Over the weekend, I was at a benefit event for the Betti Ono Gallery in Oakland. Started six years ago by Anyka Barber, Betti Ono is as much a community space as it is a gallery. Recently though, its impending displacement from downtown has made it a sort of poster child for the rapid change that is both giving Oakland its new vitality and pulling it asunder.
It’s the classic gentrification catch-22: Betti Ono, and other spaces like it, gave downtown the coolness and legitimacy that attracted the well-funded businesses and well-paid residents that are now pushing the gallery and its ilk out.
Because of this, Barber started a crowdfunding campaign to “Help us stay in the community we created and fight for a critical five year lease.” Part of the messaging is taglines, like “Keep Oakland Creative” and “Power. Love. Resistance.” — both look real good with a hashtag in front of them.
So there we were on a sunny Sunday afternoon at the Lost and Found Beer Garden, and it was beautiful. Not just because of the lovely weather but because, on the timeline of gentrification, Oakland is in a really special place. From a guy wearing a shirt that said “I Love my Blackness and Yours” to the knuckle-to-neck tattooed white folks playing corn hole, to the multiethnic babies toddling around trying to put the world in their mouths, my heart smiled at the diversity that surrounded me.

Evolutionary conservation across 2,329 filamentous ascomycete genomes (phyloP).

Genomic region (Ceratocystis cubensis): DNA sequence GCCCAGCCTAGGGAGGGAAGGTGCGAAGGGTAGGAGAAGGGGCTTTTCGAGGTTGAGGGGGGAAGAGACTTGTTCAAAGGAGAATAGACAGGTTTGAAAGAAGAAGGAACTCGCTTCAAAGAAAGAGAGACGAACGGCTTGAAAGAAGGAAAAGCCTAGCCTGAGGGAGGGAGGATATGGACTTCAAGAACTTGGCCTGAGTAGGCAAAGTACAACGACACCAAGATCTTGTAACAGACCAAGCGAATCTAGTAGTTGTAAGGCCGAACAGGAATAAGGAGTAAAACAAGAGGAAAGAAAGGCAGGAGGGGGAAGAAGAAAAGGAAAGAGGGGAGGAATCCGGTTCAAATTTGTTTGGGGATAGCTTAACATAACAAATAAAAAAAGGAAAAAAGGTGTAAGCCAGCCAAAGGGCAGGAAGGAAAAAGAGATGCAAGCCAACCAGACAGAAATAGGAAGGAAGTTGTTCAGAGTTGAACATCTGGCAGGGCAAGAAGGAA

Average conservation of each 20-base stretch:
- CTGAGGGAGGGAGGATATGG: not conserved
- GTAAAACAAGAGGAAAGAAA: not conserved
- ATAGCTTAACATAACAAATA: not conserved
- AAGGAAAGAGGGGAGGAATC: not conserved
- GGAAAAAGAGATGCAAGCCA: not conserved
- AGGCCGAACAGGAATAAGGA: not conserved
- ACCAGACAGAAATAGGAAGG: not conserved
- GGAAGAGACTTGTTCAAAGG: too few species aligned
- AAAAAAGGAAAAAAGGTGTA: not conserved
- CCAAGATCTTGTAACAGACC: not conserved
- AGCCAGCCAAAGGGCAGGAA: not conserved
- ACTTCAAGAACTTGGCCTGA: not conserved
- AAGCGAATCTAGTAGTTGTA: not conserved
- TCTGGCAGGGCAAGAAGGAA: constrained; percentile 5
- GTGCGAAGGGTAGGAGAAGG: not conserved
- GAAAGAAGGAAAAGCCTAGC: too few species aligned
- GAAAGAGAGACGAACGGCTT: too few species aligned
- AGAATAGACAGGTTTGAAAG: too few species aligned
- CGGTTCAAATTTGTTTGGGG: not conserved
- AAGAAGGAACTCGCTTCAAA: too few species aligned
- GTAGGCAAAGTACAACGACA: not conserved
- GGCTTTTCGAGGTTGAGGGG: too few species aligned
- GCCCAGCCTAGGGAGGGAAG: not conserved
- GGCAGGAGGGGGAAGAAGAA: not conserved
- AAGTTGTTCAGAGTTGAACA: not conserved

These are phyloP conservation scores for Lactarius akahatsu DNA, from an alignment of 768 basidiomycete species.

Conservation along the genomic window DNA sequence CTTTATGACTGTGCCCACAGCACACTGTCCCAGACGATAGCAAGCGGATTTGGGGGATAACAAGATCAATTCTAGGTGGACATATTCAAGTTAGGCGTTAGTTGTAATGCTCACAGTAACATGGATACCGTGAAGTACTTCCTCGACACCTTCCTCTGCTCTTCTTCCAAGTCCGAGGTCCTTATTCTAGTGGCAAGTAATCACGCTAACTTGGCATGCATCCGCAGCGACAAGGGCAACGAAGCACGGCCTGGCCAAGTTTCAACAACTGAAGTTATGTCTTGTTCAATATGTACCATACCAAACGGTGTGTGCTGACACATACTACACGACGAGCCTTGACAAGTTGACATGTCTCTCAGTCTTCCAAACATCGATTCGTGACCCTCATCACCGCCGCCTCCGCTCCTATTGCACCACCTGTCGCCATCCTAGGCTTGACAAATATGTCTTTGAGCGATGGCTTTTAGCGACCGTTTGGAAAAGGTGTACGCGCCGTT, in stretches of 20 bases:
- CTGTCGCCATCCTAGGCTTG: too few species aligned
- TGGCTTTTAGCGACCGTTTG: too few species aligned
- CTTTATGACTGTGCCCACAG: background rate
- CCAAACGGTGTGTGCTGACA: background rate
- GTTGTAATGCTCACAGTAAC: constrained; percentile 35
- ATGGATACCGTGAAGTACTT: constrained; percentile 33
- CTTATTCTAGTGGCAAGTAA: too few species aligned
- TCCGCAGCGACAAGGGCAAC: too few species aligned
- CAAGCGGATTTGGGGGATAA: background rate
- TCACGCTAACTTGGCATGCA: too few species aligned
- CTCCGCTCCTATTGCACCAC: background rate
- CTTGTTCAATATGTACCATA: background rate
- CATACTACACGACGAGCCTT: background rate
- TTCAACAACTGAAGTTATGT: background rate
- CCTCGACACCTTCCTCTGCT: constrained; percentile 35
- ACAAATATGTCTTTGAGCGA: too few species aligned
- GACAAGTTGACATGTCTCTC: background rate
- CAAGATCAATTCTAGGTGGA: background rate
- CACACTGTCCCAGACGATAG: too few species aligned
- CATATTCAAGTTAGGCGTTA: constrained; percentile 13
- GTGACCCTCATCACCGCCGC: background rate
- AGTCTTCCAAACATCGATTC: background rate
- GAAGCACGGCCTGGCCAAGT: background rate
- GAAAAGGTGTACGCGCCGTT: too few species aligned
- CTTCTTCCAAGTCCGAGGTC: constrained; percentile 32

Right now, Oakland is in that place where decades-old cultural institutions sit side by side with brand new businesses, and both support and appreciate the other, wanting to see each other succeed. And this was at the heart of so many conversations that day: How do we keep Oakland in the space it is now?
All Oakland has to do to see it’s possible future is look across the Bay and see the greed machine that is unraveling San Francisco.
My dear friend Sayre Piotrkowski is a cicerone (a sommelier for beer), and he teamed up with Craftsmen Brewing to throw the Betti Ono fundraiser at Lost and Found. His reason for doing so is exactly the response to the question of the day. When the East Bay Express asked him about the event, he said, “I think the Oakland Craft Beer community owes some reciprocity to the Oakland Arts community. There are now nine beer gardens thriving in the downtown area and that would not be possible if people like Anyka and spaces like Betti Ono had not come first.”
If everyone who has recently moved to Oakland — or plans on moving — had that mindfulness, The Town could legitimately become the best in America. Imagine if, when Uber moves into downtown Oakland, they made it a policy that 50 percent of all new hires would be Oaklanders. What if they used their vast wealth to help develop affordable housing in all those empty lots in West Oakland? What if they used their power to back progressive candidates in local government instead of buying corrupt ones like they’ve done in San Francisco. What if Uber and everyone else who is eyeing Oakland as the next big thing actually gave a shit about Oakland? Luckily, Oakland sees what its future might look like. The question is whether there’s enough people who think like Sayre and Anyka, people who do care about Oakland and want it to remain a place of diversity and open-mindedness, to be able to save Oakland from its future self.
Wanna help the Betti Ono Gallery survive? Go to BettiOno.com to learn more and donate.
Stuart Schuffman, aka Broke-Ass Stuart, is a travel writer, TV host and poet. Follow him at BrokeAssStuart.com. Broke-Ass City runs Thursdays in the San Francisco Examiner.